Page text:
Ibero-America continues to advance in the promotion and preservation of indigenous languages

Through the Initiative Ibero-American Institute of Indigenous Languages (IIALI by its Spanish acronym) the region carries out actions for the protection and revitalization of indigenous languages.

According to the report “The Revitalization of Indigenous Languages”, more than 500 of the languages that are still spoken in Latin-America face some kind of threat. This, in turn, represents a risk even to the existence of Indigenous Peoples:

It is crucial to understand that indigenous languages have been and still are the means for the transmission of traditional knowledge from generation to generation; the memory; the unique ways of thinking; meanings and expressions our peoples keep; the fundamental knowledge for feeding, for health, education; organizational models; cultural essence; and cultural identity (IIALI, 2024a).

As part of the regional approach to this challenge, the Initiative Ibero-American Institute of Indigenous Languages (IIALI by its Spanish acronym) was approved in 2021. IIALI seeks to promote the use, preservation and development of indigenous languages spoken in Latin-America and the Caribbean (LAC), and to support indigenous societies and States in the exercise of cultural and linguistic rights (SEGIB, 2024).

Thus, the Institute provides technical support in the “design and implementation of linguistic and cultural policies for indigenous peoples and will facilitate informed decision-making on the use and vitality of their languages” (OEI, 2022). Bolivia, Brazil, Chile, Colombia and Mexico are part of this Ibero-American Initiative, with Ecuador, El Salvador, Guatemala, Nicaragua, Panama, Paraguay and Peru as observer countries. The Fund for the Development of the Indigenous Peoples of Latin-America and the Caribbean (FILAC by its Spanish acronym) plays a key role in this Program through its coordination and facilitation.

The Institute was officially launched in February 2022, year which marks the beginning of the International Decade of Indigenous Languages proclaimed by the United Nations General Assembly. Since then, it has developed several processes and steps to achieve its goals. Specifically, different initiatives have been developed in 2023 and 2024, such as the Trinational Kukama Project in the Amazon or the Multinational Qhapaq Ñan Project for cultural and linguistic revitalization in the Andes through innovative means such as art and technology.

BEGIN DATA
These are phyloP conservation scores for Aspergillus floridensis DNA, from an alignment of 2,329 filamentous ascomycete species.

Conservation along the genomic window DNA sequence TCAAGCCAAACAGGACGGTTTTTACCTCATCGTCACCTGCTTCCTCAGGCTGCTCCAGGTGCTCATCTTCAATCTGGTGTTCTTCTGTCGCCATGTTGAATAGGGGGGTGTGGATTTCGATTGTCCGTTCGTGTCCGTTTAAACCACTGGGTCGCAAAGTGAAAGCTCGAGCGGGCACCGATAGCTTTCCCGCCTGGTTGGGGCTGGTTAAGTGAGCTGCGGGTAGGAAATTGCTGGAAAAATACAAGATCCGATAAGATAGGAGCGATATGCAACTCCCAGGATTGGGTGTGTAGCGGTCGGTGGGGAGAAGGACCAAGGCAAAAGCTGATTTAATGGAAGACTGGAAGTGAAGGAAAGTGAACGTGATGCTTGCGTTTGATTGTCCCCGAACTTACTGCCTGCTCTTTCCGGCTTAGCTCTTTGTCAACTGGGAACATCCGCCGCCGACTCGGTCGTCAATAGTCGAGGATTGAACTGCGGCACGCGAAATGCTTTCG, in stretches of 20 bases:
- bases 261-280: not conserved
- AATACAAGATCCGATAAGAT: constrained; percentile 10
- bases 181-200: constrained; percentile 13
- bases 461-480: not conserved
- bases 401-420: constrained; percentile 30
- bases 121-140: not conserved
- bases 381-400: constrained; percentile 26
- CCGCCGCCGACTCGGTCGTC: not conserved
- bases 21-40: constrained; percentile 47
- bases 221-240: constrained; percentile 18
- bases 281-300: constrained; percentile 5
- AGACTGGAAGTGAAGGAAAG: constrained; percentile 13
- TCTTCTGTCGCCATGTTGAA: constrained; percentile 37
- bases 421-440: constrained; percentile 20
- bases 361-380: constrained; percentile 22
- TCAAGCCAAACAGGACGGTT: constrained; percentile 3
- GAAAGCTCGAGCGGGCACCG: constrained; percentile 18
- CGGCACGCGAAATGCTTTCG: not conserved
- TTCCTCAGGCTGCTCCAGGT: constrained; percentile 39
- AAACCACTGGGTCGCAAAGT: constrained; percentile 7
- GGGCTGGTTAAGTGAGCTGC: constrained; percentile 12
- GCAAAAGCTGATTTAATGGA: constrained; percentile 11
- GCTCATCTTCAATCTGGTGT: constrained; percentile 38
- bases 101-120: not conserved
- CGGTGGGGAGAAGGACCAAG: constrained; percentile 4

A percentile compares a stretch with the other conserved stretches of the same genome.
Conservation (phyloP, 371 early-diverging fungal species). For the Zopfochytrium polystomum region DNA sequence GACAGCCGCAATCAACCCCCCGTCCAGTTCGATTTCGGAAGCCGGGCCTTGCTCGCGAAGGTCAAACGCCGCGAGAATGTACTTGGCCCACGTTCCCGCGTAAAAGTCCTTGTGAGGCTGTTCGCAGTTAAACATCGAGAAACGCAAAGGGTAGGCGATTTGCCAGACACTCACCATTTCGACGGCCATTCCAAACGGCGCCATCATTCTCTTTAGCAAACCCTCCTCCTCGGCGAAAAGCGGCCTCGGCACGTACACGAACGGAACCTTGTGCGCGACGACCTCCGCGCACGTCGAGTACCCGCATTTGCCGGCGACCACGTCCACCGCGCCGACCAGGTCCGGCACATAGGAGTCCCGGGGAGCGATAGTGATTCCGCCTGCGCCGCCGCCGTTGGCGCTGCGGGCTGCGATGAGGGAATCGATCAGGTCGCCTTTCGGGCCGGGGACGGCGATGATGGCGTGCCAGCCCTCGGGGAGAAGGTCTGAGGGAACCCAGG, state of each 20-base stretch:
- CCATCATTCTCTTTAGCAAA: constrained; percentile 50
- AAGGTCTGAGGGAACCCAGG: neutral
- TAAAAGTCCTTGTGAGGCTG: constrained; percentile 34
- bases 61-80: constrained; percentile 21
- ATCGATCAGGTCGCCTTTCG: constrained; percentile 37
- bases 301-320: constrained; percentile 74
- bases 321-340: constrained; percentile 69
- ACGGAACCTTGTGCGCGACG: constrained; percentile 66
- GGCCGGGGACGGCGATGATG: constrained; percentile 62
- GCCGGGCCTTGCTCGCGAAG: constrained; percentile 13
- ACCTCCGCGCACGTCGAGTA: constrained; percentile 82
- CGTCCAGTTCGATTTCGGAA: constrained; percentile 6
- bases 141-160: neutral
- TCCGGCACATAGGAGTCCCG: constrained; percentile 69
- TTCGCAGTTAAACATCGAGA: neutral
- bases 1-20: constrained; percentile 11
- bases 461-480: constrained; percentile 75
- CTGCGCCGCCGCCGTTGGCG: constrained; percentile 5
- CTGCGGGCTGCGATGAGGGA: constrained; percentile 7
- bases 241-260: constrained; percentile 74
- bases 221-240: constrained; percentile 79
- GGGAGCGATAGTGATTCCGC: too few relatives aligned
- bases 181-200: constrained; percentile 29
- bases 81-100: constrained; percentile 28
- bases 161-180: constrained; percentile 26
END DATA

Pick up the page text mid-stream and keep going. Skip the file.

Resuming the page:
Technical assistance was also provided to the Central-American Integration System (SICA by its Spanish acronym) to design the Global Action Plan of the International Decade of Indigenous Languages (IDIL 2022-2032). Additionally, IIALI contributed to the preparation of the Latin-American Atlas of Indigenous Languages in Danger and the Laboratory on the Vitality and Use of Indigenous Languages in LAC (IIALI, 2024a).

In April 2024, the Atlas of Indigenous Languages in Danger began its implementation in the Bolivian Amazon, the results of which would be available in early 2025. In addition, actions were carried out to launch the Saq B’e Project -with five Mesoamerican countries-, which revalorizes indigenous child-rearing patterns and highlights the role of indigenous mothers in preserving the intergenerational transmission of knowledge, wisdom, culture and language.

Apart from the aforementioned projects, a series of regional and international meetings were held, bringing together a wide range of stakeholders, including government offices, indigenous organizations, academic institutions and international cooperation partners. For example, high-level government authorities of Guatemala, together with the Directors of UNESCO and OEI in that country, carried out a working visit to promote intercultural bilingual education, cultural and linguistic revitalization and intercultural health.

Additionally, the event “Native Languages: Protectors of the Thought and Memory of the Peoples”, organized by the Government of Colombia, was held in Bogotá in order to highlight the role of indigenous languages in the fight against racism and discrimination. In this activity, IIALI Coordinator, Luis Enrique López, shared worrying figures on the vulnerability of languages in the region, but also stressed that work is being actively carried out to address these threats.

For example, he highlighted the role that second and third generation youth are playing by using information technologies to strengthen their languages, recover them and even teach them (IIALI, 2024b). Some of these efforts are, for instance, the initiative “Ojos del Monte: Revitalization of the Ticuna language and culture”, and a set of twelve technological, artistic and cultural projects aimed at the preservation of the following languages: Huarpe (Argentina); Aimara, Pukina, Takana and Uru (Bolivia); Chedungun and Mapuzugun (Chile); Awapit, Desano, Judpa and Maicoca (Colombia); Kichwa and Shuar (Ecuador); and Aimara and Tikuna in Peru (IIALI, 2023).

FILAC gave the following message on the International Mother Language Day, celebrated last February, during which a recognition was given to the heritage languages of the Indigenous Peoples of Abya Yala (meaning “land in full maturity” in the Guna language):

April 2024

Source: SEGIB based on Agencies and Directorates-General for Cooperation and the Initiative Ibero-American Institute of Indigenous Languages (IIALI, 2024a) (2024b) (2023), OEI (2022) and SEGIB (2024).

Photos: Qhapaq Ñan Project of the Fund for the Development of the Indigenous Peoples of Latin-America and the Caribbean (FILAC).